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Chris Ramsey was born in 1962 in New York City, spent a few years in Utah and grew up in Northern California. It was in California where his desire for woodworking began to develop. He took woodshop in high school and made all of the typical projects that students make. Chris recalls, “There was a big lathe in the corner, covered up with a sheet, but we were not allowed to use it. We were told that it was a dangerous piece of equipment and the school’s insurance policy would not permit students to use the lathe.”

Ramsey moved from California to Kentucky “to get out of the ‘rat race’” and lived on a houseboat on Lake Cumberland. After a few very cold winters, “I discovered that there is not much R-value in a piece of plywood so I moved out of the houseboat and into my house.”

With limited outdoor activity in the winter months, Chris felt he needed a hobby that would help pass the time until summer returned. In 1998 his identical twin brother, David, presented him with a birthday gift, a small “starter” lathe, which sparked his interest. He now had the tool that, for three years in high school, he was forbidden to touch, and he soon became absorbed with the turning process. “After I bought a Oneway I spent every free moment in the shop. I was addicted.”

At that time, he owned a communications company (American Network Cable) which required that he spend many weekends and late nights away from his family. He would turn for hours at the lathe during the weekdays and found a great deal of enjoyment while turning.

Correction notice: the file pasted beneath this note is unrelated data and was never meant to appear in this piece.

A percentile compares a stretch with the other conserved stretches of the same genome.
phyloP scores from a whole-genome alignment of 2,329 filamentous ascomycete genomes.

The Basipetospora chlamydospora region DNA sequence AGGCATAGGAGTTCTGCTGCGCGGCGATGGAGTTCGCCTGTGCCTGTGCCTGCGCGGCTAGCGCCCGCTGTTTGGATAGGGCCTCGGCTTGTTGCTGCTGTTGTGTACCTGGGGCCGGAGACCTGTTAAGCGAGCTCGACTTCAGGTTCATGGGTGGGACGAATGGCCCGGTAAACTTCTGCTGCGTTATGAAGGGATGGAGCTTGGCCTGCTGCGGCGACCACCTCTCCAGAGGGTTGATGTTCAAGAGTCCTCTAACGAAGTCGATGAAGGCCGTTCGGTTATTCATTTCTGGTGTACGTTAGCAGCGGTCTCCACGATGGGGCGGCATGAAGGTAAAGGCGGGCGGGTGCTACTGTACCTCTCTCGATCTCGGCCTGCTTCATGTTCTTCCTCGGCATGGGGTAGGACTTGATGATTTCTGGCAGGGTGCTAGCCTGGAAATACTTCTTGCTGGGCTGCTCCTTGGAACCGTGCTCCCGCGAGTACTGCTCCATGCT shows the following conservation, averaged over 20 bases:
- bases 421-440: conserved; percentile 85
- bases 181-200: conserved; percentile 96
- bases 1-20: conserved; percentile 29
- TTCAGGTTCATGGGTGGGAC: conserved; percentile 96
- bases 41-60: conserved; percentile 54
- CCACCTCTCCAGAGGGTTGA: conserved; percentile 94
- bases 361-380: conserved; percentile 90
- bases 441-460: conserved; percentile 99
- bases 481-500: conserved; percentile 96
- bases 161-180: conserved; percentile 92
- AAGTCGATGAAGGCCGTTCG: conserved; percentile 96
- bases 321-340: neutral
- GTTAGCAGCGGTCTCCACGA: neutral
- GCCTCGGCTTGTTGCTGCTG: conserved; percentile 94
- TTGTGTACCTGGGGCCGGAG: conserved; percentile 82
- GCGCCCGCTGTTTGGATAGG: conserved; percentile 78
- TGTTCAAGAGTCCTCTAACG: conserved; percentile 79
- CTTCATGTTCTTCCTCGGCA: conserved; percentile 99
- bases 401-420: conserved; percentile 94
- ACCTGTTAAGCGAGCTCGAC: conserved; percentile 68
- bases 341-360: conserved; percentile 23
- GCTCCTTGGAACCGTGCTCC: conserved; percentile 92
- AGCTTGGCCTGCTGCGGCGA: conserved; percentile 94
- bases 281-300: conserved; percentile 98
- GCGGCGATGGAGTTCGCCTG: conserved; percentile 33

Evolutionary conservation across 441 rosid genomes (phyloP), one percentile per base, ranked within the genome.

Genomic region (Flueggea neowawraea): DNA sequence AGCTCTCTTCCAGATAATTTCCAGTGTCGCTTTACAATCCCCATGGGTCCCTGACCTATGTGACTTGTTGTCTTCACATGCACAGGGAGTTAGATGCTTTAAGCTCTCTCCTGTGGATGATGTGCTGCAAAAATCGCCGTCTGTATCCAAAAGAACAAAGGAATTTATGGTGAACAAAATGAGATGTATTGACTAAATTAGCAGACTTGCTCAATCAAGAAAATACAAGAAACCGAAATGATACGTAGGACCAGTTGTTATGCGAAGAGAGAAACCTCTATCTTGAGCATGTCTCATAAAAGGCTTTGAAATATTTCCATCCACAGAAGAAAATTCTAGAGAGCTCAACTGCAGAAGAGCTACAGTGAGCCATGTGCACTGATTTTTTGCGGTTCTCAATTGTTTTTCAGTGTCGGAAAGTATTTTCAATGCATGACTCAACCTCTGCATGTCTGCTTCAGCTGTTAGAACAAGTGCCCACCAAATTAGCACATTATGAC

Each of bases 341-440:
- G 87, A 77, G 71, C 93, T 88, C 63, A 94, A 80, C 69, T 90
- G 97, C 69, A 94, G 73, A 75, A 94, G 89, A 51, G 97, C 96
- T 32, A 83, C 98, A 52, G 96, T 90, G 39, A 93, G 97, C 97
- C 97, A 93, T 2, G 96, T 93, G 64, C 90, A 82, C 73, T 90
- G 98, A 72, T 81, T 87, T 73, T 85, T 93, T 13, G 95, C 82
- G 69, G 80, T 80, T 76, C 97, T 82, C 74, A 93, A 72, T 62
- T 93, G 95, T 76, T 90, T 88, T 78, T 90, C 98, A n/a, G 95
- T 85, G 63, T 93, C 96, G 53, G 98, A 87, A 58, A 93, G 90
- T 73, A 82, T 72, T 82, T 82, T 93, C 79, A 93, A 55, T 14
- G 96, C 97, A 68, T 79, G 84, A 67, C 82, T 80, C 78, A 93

He says, “In 2000 I made the decision that money was not everything and, with my gallery sales on a steady increase, made the jump from an unhappy owner of a company to a much happier full-time woodturner” a move he has never regretted.

Chris says of one aspect of turning, “Although I was most interested in turning wooden hats early in my career, it was not as fulfilling because you know exactly what the shape is going to be before you begin turning. The only real surprise is what the wood grain will offer. I came to particularly enjoy turning fresh cut or ‘green’ thin-wall natural edge pieces. To relax the mind and allow the creative process of exploring shapes, designs and new possibilities previously envisioned is extremely rewarding. There is a wonderful surprise every time.”

Ramsey’s work can be found in numerous galleries, craft shops, in permanent collections of museums and private collections. He has exhibited in the United States, the Far East and Europe.

Ramsey is a popular and much-sought-after demonstrator and leads workshops for turning clubs and has been featured at various regional symposiums. He welcomes the opportunity to share his knowledge and skills with others. He is a member of the American Association of Woodturners, The Southern Highlands Craft Guild and the Kentucky Craft Marketing Program.

To view more of Chris Ramsey’s work, please visit his website at http://www.knot-head.com and he welcomes emails at artist@knot-head.com.

"Sports Fans"
ambrosia maple, sugar maple, turned, burned and colored
"Cascades"
Big leaf maple burl pedestal bowl
10" H by 23" W
"Cole's Mission"
Cherry natural edge, cocobolo pedestal with captured ring
19" H by 23" W
"Flamboyant Recluse"
Big leaf maple burl, turned and carved
15" H by 23" W
"Have Another Cherry"
Cherry, turned, carved and bent while drying
18" H by 12" W
"Mary's Basket"
Maple hollow form
13" H by 23" W
"Mini hat tree"
Cherry, ambrosia maple, white oak burl, spalted maple, madrone burl, walnut, holly, maple
34" H by 18" W
"Mulberry Cascade"
Mulberry natural edge pedestal bowl
12" H by 23" W
Walnut cowboy hat made for President Bush "Thorn and Sphere"
Big leaf maple burl paltter
21" H by 19" W
"White Tie Affair"
Walnut, turned and carved
13" H by 22" W
"Who's on First"
My entry for the AAW's 'Step up to the Plate" exhibit
Mahogany, ash, walnut, pink ivory, Big leaf maple burl, amboyna burl, ambrosia maple, cocobolo, cherry, elm, curley maple, purple heart
17 3/4" H by 14" W
 

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